RNase H2, mutated in Aicardi-Goutières syndrome, promotes LINE-1 retrotransposition

Maria Benitez-Guijarro, Cesar Lopez-Ruiz, Zygimante Tamauskaite, Olga Murina, Mahwish Mian Mohammad, Thomas C. Williams, Adeline Fluteau, Laura Sanchez, Raquel Vilar-Astasio, Marta Garcia-Cañadas, David Cano, Marie-Jeanne Kempen, Antonio Sanchez-Pozo, Sara R Heras, Andrew P. Jackson, Martin A. M. Reijns, Jose L. Garcia-Perez

Research output: Contribution to journalArticlepeer-review

Abstract / Description of output

Long INterspersed Element class 1 (LINE‐1) elements are a type of abundant retrotransposons active in mammalian genomes. An average human genome contains ~100 retrotransposition‐competent LINE‐1s, whose activity is influenced by the combined action of cellular repressors and activators. TREX1, SAMHD1 and ADAR1 are known LINE‐1 repressors and when mutated cause the autoinflammatory disorder Aicardi‐Goutières syndrome (AGS). Mutations in RNase H2 are the most common cause of AGS, and its activity was proposed to similarly control LINE‐1 retrotransposition. It has therefore been suggested that increased LINE‐1 activity may be the cause of aberrant innate immune activation in AGS. Here, we establish that, contrary to expectations, RNase H2 is required for efficient LINE‐1 retrotransposition. As RNase H1 overexpression partially rescues the defect in RNase H2 null cells, we propose a model in which RNase H2 degrades the LINE‐1 RNA after reverse transcription, allowing retrotransposition to be completed. This also explains how LINE‐1 elements can retrotranspose efficiently without their own RNase H activity. Our findings appear to be at odds with LINE‐1‐derived nucleic acids driving autoinflammation in AGS.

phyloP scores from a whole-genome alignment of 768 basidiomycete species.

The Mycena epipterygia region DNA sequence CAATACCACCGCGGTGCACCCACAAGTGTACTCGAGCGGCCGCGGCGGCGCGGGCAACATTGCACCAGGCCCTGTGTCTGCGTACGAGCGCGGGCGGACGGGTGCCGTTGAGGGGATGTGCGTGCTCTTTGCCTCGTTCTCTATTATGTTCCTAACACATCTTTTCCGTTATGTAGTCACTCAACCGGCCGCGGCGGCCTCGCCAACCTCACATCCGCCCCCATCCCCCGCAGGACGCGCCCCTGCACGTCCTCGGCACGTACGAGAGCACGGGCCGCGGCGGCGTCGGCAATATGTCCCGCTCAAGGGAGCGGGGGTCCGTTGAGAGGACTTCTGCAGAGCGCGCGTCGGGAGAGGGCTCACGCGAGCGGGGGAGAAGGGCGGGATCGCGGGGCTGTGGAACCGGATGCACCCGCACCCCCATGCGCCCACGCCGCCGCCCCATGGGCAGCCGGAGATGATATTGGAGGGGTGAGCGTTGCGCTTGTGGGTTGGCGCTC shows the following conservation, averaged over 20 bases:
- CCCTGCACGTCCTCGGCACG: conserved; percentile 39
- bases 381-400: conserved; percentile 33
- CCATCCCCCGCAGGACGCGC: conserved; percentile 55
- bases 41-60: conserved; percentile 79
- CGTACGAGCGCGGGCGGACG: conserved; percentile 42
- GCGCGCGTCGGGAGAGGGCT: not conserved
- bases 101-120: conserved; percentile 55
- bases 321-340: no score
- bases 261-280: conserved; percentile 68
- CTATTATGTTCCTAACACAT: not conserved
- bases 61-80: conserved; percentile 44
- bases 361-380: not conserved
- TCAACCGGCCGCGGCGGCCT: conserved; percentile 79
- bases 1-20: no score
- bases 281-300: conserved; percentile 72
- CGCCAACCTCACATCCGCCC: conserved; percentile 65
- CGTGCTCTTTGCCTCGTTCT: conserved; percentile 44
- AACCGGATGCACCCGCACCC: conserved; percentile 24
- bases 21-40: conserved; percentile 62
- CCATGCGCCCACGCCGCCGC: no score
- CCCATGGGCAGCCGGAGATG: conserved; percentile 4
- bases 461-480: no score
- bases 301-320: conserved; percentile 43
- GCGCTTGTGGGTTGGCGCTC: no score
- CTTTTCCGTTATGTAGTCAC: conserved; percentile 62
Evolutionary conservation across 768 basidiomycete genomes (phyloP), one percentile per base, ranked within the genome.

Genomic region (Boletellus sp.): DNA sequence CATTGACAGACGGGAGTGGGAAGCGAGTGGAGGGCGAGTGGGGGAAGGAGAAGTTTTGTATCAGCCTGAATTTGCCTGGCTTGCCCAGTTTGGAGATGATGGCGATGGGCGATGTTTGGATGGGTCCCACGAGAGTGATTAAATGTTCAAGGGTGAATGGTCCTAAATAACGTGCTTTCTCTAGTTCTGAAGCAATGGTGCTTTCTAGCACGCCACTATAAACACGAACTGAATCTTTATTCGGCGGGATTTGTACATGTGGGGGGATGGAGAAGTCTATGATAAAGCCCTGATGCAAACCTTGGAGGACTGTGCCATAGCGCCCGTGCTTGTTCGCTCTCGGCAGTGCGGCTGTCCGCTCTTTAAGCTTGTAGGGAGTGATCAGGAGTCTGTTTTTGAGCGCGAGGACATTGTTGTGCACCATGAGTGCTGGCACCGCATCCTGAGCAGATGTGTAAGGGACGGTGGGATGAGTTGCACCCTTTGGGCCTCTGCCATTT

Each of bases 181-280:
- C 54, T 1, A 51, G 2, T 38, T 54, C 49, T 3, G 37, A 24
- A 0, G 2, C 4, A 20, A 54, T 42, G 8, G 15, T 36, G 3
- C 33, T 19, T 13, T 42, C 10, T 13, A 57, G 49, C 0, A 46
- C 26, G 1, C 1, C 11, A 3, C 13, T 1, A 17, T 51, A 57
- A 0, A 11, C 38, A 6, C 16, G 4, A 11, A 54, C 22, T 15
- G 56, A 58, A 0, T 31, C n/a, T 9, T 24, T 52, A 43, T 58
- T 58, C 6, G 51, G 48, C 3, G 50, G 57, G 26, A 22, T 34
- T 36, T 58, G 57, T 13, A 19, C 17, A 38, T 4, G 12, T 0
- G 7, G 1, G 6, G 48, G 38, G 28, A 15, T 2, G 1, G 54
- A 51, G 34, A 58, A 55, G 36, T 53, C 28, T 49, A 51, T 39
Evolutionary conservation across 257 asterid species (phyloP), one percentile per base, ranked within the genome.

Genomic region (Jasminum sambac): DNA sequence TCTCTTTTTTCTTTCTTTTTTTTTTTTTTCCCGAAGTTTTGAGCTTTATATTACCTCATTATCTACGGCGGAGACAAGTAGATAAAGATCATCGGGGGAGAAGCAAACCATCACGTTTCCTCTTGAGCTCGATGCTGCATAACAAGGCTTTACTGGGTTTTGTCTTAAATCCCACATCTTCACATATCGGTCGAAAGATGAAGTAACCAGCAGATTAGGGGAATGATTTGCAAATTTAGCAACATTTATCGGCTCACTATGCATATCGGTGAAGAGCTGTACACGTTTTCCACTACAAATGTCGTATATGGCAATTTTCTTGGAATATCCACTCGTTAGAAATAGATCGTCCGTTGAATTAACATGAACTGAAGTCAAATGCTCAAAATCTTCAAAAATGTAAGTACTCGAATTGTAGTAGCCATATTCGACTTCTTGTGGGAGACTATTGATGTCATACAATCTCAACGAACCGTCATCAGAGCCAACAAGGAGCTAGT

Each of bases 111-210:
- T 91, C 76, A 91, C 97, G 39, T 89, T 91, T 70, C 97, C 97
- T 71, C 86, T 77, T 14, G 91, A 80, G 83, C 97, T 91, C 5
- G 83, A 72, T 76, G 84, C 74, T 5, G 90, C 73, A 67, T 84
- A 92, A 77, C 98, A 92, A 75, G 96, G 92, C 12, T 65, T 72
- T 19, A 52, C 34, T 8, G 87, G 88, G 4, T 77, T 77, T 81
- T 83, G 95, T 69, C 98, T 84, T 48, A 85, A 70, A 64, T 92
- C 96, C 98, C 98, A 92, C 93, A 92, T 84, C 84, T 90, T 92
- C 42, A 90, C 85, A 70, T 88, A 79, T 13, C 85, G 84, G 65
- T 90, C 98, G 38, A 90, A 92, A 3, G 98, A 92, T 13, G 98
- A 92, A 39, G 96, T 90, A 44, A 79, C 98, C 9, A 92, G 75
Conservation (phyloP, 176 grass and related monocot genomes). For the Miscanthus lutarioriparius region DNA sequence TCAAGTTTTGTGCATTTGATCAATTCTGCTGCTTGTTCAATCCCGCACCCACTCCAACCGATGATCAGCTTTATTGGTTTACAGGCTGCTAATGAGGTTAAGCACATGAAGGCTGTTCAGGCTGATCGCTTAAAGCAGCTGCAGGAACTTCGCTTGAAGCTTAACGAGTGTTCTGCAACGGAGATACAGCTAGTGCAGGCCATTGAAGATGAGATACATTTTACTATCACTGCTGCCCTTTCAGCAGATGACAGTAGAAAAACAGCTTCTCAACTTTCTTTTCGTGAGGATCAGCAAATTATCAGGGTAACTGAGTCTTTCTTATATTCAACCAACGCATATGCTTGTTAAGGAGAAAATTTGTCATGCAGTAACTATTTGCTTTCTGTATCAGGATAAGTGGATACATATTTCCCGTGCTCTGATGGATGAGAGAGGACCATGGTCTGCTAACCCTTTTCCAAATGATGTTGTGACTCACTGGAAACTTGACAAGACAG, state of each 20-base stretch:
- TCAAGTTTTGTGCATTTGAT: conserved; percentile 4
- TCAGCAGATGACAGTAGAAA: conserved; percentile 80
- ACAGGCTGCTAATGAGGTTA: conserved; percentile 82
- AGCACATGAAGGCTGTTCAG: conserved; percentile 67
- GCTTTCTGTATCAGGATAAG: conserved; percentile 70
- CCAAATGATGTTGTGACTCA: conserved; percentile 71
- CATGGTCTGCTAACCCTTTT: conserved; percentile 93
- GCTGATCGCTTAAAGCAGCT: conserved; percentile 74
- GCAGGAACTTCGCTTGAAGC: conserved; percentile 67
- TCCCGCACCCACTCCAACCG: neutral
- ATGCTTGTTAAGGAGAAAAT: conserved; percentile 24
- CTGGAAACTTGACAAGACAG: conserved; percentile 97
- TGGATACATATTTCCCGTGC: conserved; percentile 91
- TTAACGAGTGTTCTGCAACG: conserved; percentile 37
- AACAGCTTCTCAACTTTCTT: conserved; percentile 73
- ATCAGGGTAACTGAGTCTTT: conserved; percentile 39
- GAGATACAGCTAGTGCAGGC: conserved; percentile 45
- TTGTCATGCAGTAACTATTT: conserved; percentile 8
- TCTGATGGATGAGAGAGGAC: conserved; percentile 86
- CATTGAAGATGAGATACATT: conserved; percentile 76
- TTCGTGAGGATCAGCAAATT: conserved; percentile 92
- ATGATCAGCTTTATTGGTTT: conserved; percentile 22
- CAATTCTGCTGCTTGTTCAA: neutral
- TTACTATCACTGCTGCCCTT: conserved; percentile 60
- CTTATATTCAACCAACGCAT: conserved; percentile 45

Original languageEnglish
Article numbere98506
Number of pages22
JournalEMBO Journal
Early online date29 Jun 2018
Publication statusPublished - 1 Aug 2018


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